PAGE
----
Additional funding for the project has been received from the National Biofilms Innovation Centre and the work will continue into Autumn 2022.
University of Surrey Collaborators: Simone Krings, Dr Suzie Hingley-Wilson and Professor Joe Keddie.
“Collateral Effects: Biofilms” at BDH Openwide, at Birmingham Dental Hospital in Birmingham (UK)
V & A Museum’s Digital Design Weekend as part of the London Design Festival, London (UK) from 23rd to 25th September 2022. Accompanied by a highly successful participatory workshop.
“Collateral Effects” at the North Wall Oxford from the 5th – 29th October 2022.
Materials: Animal bone, metal, IS1081 insertion element amplified from bovine tuberculosis DNA found in Iron Age remains
This contemporary animal bone has been carved with textures that explore the processes of bioarchaeology and of infection with bovine tuberculosis, a zoonotic disease that can be transferred to humans from livestock.
The carvings are impregnated with a piece of ancient DNA (aDNA), known as an insertion element, which is an indicator for tuberculosis-causing organisms, in this case Mycobacterium bovis (bovine tuberculosis). It was amplified from a sample of human bone from an Iron age burial in the Siberian permafrost. The artist worked hands-on in the lab with bioarchaeologist Professor Mike Taylor to repeat his pioneering experiment where he first found bovine tuberculosis in these ancient remains, the earliest example of the disease’s genetic fingerprint to be found in humans. Bioarchaeology is a painstaking process, as over time DNA degrades so only the tiniest fragments remain.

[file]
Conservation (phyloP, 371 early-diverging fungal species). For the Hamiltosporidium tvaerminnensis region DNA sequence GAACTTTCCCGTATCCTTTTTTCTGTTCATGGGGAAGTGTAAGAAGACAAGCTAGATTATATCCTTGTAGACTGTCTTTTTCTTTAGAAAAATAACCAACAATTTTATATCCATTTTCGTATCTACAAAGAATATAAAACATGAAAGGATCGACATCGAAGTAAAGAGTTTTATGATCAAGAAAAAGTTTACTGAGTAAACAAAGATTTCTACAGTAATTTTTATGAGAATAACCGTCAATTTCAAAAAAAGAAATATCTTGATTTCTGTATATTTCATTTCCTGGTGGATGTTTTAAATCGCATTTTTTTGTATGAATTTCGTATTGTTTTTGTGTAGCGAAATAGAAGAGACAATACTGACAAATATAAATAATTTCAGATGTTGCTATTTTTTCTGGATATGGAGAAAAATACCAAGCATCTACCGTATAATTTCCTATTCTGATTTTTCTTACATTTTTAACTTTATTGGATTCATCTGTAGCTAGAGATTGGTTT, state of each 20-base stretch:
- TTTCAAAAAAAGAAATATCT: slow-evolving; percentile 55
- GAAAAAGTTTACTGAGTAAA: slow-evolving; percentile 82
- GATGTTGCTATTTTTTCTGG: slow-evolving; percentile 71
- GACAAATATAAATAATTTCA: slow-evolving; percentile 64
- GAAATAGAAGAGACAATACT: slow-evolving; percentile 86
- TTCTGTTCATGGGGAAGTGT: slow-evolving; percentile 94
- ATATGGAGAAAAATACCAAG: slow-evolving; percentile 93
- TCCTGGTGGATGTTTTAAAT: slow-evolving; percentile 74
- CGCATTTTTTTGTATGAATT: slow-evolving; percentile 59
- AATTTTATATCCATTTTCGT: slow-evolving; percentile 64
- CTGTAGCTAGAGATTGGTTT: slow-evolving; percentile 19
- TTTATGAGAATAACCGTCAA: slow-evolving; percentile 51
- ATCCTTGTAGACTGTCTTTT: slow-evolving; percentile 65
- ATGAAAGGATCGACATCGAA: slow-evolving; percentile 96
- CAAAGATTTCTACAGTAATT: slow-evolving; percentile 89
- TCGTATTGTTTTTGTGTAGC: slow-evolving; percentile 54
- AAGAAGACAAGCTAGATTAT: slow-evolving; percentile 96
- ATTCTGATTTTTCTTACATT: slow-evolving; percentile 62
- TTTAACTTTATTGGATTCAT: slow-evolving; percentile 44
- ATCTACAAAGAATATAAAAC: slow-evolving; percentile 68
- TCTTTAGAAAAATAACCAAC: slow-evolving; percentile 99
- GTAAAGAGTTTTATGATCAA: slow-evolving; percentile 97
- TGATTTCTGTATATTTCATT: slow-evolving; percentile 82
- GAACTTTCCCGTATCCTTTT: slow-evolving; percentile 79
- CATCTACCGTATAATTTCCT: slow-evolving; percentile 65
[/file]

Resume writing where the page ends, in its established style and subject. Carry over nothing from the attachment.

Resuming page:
University of Surrey Collaborator: Professor Mike Taylor.
“Collateral Effects” at the North Wall Oxford from the 5th – 29th October 2022.
Quantum Biology Embroidery (2022)
Materials: Silk, embroidery thread, fluorescent proteins
Things behave differently at a quantum scale and it has been shown that quantum mechanics actually plays a key role in biological processes, such as photosynthesis, respiration, olfaction, bird navigation, and mutation. It may even have a role in the understanding of consciousness. This emerging field of research is known as Quantum Biology.
The thread used in this embroidery has been dyed using fluorescent proteins (common tools used in modern cell biology) the genes were originally extracted from jellyfish and coral. However in this case the Venus Yellow fluorescent protein is in the form of a tandem dimer which means that when laser light is shone onto it, a photon is absorbed, and fluoresces when it is emitted. The absorbed photon results from a quantum superposition, which means an object can exist in two places at the same time, or at least moving so quickly between them we cannot know where it is, unless we use special tools to measure that and thereby fix it in one position.